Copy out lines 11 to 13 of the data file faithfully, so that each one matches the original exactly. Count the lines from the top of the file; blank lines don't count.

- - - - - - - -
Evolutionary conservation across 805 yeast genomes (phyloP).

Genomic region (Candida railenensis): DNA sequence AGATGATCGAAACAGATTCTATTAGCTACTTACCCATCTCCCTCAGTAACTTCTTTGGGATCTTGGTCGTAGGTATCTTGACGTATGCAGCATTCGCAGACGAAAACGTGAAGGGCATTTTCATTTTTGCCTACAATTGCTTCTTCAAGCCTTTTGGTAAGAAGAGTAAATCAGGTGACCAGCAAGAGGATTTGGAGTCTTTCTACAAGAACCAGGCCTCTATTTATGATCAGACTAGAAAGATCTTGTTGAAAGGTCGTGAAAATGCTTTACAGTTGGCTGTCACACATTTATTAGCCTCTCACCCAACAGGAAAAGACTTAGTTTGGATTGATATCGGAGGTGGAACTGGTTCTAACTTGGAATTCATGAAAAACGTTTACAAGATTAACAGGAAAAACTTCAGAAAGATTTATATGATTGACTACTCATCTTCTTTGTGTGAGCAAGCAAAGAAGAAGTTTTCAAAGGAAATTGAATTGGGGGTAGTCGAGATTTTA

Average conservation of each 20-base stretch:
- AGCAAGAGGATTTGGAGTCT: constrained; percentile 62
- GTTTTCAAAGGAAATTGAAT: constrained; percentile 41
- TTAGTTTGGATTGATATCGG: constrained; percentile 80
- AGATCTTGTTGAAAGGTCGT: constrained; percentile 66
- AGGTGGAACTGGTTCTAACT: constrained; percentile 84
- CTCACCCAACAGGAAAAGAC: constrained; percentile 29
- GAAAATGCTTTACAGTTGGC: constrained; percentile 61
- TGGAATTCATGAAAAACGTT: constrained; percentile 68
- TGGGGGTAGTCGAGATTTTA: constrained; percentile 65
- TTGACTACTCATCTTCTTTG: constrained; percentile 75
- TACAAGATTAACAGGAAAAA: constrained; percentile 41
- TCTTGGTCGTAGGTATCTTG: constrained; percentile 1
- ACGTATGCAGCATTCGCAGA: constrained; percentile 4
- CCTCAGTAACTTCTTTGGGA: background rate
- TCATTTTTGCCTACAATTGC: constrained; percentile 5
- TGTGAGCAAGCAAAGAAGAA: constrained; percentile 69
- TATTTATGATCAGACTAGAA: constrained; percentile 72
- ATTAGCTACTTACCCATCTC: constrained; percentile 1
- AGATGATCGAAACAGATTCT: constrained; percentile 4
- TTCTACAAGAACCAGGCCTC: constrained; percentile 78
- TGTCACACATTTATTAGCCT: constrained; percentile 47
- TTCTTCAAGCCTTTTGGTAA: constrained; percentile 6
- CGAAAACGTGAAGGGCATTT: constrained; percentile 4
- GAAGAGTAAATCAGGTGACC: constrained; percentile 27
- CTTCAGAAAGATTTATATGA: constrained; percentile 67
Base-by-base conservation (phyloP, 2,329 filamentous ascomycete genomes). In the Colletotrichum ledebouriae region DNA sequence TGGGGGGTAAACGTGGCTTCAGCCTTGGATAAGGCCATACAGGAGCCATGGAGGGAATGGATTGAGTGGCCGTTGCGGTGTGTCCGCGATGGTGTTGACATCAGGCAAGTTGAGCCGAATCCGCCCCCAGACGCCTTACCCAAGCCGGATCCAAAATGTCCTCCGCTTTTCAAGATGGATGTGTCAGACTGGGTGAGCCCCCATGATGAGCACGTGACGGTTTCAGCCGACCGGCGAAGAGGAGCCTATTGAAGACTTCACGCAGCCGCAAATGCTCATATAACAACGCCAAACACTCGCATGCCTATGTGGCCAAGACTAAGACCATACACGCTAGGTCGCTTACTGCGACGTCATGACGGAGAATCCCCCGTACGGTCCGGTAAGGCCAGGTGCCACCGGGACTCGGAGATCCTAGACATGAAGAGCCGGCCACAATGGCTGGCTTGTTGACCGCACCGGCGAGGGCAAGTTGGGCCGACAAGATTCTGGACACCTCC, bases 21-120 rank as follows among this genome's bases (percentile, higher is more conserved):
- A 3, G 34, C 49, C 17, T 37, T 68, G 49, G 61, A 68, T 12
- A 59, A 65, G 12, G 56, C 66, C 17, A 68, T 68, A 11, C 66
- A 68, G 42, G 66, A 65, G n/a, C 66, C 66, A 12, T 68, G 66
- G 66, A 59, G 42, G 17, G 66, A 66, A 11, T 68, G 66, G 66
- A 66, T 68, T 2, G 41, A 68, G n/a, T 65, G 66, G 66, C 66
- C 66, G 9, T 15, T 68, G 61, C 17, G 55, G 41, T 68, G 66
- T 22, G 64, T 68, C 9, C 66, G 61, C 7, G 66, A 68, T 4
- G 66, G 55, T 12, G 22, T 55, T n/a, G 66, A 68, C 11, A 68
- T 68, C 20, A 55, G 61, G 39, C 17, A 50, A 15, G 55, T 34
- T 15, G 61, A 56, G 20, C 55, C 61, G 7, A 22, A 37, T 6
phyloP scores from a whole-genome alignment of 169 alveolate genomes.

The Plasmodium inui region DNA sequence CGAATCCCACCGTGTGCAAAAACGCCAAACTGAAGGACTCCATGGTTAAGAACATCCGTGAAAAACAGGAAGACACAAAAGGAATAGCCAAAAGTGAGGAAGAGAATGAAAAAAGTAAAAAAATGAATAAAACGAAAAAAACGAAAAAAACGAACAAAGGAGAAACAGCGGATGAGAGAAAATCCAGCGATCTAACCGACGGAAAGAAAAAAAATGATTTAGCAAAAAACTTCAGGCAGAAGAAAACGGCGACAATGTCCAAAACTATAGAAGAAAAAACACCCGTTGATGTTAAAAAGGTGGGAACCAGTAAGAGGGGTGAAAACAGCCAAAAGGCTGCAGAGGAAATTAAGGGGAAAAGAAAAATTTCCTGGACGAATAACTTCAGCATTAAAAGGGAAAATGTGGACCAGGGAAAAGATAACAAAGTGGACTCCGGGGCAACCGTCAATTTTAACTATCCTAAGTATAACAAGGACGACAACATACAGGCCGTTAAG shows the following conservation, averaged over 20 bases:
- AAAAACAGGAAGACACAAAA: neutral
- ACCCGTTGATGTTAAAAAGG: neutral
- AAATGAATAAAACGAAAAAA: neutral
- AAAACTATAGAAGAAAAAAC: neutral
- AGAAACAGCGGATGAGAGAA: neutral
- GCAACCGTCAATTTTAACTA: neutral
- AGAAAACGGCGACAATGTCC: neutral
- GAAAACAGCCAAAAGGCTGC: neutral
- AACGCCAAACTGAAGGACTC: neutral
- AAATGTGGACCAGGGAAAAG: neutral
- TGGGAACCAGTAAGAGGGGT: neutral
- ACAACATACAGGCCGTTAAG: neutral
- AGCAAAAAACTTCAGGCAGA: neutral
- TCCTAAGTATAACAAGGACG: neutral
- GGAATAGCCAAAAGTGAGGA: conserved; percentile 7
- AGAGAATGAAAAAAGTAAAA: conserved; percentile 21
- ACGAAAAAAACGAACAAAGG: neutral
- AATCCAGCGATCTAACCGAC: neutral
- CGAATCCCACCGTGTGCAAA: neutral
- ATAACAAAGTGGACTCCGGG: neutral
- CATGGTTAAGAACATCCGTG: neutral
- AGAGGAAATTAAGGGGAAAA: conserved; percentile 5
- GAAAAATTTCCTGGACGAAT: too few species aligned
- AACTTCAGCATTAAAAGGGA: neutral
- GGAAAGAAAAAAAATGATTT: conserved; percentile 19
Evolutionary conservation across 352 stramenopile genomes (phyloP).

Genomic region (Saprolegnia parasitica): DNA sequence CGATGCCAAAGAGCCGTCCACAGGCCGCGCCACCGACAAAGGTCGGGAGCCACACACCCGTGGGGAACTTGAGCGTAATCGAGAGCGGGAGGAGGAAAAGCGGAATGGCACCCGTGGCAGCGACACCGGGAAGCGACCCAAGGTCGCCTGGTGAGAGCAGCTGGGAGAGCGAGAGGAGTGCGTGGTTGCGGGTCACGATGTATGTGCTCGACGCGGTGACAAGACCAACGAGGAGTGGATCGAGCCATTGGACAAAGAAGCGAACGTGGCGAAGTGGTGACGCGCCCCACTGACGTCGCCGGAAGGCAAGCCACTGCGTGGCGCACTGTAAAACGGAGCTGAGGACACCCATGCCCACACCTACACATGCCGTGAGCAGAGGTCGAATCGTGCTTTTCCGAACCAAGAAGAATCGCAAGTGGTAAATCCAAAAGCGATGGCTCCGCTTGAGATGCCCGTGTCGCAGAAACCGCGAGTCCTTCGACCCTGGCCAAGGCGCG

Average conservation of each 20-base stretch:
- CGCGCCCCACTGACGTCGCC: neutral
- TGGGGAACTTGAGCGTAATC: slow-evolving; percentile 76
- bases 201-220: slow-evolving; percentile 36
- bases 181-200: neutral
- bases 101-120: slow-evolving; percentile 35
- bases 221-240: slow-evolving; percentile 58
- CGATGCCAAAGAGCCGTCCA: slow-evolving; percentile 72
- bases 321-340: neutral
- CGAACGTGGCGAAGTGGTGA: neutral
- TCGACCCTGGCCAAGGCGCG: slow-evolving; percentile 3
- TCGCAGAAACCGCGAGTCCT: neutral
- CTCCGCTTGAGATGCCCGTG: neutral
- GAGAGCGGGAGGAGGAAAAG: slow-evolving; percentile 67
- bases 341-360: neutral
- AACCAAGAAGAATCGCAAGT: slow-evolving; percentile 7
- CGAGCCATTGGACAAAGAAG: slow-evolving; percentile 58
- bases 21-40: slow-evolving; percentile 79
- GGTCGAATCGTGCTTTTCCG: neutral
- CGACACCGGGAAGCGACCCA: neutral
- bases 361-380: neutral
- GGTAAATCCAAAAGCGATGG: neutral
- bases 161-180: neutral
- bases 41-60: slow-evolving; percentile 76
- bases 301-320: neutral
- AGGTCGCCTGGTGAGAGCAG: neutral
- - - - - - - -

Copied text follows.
- TGGAATTCATGAAAAACGTT: constrained; percentile 68
- TGGGGGTAGTCGAGATTTTA: constrained; percentile 65
- TTGACTACTCATCTTCTTTG: constrained; percentile 75